Plans to rebuild Promontory Point collapsed last month when the community rejected a city proposal that would have rebuilt the top two steps of the revetment with limestone and the bottom two steps and promenade with concrete.
In response, city representatives tabled the project indefinitely. Money earmarked for Point construction will go toward other projects, according to park officials.
"The city is ignoring the last six months of progress, reneging on its agreement to collaborate with the community, violating federal law, and worst, going back to strong-arm tactics: intimidation and threats," said Greg Lane, spokesman for the Community Task Force on Promontory Point.
In reaction to the negotiation breakdown, Fifth Ward Alderman Leslie Hairston called a meeting of the principal parties, and she has required the city to follow through on its commitment to involve the residents of Hyde Park in the discussion. Hairston has also required the final decision to be presented to an independent third party for review.
A 1994 memorandum of agreement between The Advisory Council on Historic Preservation, The City of Chicago, the Chicago Park District, and the Army Corps of Engineers, established that the city's concrete revetment would violate federal law. The agreement states that a repaired revetment "will match the existing" one, in accordance with the recommendations of the secretary of the Interior's "Standards and Guidelines for Archeology and Historic Preservation."
The city's proposal was rejected amidst strong claims from the community that the integrity of the data collected by the Chicago-hired STS Consultants LTD was inaccurate. Lane said that the engineers have a reputation for having "sloppy data at best, and misrepresenting the facts at worst."
Cyril Gavin, an engineer hired by the task force, compiled an extensive list of the inconsistencies and illogic behind the city's data. The city claims the Point has been renovated five times since it was built, while Galvin finds only one documented renovation. STS claims that the crane would need to be able to lift 18 tons, but Galvin argues that the blocks will weigh at most eight tons.
Julian Greene, a spokesman for the Chicago Park District, called the city's engineers "highly qualified."
Based on this report, David Doig, the now ex-commissioner of the Park District, offered the two-step compromise, which was the proposal the city first set forth in August before a mediator was hired, according to Lane. The task force said the community would be unlikely to accept such a plan.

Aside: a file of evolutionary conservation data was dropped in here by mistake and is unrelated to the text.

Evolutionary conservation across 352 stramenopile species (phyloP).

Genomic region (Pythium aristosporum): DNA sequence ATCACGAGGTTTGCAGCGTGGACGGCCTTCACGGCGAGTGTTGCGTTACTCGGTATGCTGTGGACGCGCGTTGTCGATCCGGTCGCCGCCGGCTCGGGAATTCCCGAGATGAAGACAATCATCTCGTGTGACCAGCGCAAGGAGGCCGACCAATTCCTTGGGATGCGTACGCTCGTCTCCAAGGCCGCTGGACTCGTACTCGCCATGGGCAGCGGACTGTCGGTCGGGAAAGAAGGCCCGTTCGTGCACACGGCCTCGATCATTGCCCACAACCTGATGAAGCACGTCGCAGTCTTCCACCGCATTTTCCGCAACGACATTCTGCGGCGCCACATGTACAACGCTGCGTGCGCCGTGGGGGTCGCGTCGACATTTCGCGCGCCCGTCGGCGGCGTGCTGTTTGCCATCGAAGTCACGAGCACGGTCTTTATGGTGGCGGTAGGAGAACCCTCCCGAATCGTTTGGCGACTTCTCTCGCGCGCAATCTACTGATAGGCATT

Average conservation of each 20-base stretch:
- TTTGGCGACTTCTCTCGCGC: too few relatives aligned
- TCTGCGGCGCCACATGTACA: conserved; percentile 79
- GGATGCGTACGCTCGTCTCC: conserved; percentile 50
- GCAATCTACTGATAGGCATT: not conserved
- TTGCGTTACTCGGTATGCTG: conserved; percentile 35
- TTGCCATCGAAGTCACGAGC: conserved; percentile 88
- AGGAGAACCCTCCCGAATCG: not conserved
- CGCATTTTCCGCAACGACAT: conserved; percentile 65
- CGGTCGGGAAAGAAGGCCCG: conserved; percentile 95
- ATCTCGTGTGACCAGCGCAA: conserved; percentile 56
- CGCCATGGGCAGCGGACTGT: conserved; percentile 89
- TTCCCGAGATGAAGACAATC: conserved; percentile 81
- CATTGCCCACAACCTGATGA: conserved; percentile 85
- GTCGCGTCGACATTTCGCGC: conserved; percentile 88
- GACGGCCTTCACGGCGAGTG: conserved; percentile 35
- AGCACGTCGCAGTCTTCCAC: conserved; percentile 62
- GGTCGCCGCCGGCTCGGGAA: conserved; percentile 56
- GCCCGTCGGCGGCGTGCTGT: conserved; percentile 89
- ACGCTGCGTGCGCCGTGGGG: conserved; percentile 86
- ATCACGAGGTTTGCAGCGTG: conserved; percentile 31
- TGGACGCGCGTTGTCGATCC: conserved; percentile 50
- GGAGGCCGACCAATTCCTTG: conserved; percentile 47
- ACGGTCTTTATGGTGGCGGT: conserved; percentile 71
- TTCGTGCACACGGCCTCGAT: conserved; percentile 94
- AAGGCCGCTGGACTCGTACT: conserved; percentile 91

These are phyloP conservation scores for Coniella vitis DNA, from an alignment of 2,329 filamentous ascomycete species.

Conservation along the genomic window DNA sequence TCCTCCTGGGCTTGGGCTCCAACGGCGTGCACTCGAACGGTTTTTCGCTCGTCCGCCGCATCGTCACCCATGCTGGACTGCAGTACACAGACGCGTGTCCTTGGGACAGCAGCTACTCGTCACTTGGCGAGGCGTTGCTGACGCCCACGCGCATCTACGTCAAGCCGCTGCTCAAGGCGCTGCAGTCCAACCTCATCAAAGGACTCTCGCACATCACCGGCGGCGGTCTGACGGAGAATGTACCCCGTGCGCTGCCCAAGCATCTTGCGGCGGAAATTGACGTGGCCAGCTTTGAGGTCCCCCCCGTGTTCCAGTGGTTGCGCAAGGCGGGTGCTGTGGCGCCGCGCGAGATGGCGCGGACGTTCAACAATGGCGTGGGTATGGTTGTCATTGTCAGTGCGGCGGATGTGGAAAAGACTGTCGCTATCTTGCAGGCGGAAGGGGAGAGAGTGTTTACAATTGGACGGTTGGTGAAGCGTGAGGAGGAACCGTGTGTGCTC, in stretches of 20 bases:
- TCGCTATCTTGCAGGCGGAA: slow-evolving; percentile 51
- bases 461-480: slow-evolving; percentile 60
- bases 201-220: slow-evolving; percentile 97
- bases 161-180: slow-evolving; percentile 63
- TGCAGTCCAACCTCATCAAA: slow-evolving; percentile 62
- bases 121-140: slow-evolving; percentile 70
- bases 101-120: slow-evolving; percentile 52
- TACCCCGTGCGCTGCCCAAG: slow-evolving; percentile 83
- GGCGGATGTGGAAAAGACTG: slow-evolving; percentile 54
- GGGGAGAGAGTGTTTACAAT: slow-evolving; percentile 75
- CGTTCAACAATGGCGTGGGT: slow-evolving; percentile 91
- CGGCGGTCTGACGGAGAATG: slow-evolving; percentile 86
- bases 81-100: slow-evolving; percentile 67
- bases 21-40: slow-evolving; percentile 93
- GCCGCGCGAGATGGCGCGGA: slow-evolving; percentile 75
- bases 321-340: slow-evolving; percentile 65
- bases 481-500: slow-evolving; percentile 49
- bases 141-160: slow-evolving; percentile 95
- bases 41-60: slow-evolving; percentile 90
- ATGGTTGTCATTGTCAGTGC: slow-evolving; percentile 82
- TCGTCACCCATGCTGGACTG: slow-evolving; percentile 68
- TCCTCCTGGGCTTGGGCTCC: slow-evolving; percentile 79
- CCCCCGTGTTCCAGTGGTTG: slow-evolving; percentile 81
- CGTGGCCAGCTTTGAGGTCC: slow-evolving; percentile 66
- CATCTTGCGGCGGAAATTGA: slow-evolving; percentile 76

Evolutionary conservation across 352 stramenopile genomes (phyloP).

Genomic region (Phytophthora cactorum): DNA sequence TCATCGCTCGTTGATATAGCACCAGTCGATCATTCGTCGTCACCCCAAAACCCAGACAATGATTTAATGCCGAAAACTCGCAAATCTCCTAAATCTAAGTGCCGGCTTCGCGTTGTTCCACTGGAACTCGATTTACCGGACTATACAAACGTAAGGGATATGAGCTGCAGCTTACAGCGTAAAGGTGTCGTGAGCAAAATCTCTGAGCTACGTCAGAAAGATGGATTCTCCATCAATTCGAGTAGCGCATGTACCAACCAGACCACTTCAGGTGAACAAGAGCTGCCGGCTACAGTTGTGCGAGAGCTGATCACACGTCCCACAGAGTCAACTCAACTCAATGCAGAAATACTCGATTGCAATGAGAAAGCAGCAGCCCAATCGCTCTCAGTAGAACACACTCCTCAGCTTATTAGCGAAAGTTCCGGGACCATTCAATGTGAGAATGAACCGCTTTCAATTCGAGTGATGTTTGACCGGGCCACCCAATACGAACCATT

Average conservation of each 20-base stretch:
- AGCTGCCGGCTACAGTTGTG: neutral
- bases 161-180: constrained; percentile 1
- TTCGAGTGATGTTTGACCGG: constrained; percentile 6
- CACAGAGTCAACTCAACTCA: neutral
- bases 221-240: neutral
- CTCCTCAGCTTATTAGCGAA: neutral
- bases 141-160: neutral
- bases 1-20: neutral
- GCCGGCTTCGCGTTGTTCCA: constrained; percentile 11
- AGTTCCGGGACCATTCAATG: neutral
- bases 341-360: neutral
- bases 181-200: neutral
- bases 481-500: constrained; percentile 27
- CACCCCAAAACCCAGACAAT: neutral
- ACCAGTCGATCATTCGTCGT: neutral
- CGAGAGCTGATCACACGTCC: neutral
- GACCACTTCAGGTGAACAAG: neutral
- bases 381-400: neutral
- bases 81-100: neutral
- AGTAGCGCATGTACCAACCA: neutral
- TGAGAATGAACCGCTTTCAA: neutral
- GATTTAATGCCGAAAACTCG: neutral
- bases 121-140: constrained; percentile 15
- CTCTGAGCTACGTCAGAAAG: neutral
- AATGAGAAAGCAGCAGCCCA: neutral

On January 21 at a meeting of the Promontory Point Working Group, three teams of engineers were dispatched to develop a "design basis" for the Point. The three separate teams were hired by the Park District, the Community Task Force on Promontory Point, and Jamie Kalven, the hired mediator.
At this meeting, Doig reaffirmed the city's commitment to work with the community, and to the preservation of Promontory Point.
The Promontory Point Working Group is composed of the Chicago Park District, the Community Task Force on the Promontory Point, the Army Corps of Engineers, and Kalven.
The January 21 meeting billed the presentation of the project to occur on January 27. Between the two meetings, the city engineers went on a ski trip, returning to work the day before the meeting, and were unable to be reached during that time.
The city's engineers say, however, that the community and mediator's engineers declined to meet with them during the interval.
Without any interaction or discussion between the parties, STS Consultants LTD went ahead and made the presentation to the Working Group. The company's presentation, a feasibility survey of the community's proposal, stated that the proposal was "structurally unsound and not a responsible plan," Green said.
Lane countered: "Everybody knows that the preservation is affordable, build-able, maintainable, and do-able. The community has raised $60,000 and hired many outside, independent experts to prove the city wrong."
He went on to detail STS Consultants LTD's reputation, and said an independent California contractor and the Army Corps of Engineers had already said that preservation was feasible.
Lane also detailed the cost problems associated with building the project this year. The federally funded Army Corps of Engineers, which will be footing an unknown portion of the bill for the revetment, has had its funding reduced by $15 million.
Given the lack of a concrete proposal and lack of funds, tabling the project would ensure that other projects are completed.
Lane, who just returned from Washington, D.C., said he has an oral commitment from the local congressman, Representative Jesse Jackson, Jr. Jackson backed his commitment to the preservation of the Point and said he had a commitment form the Army Corps of Engineers to restrict funding on a local and national level if the law is not respected.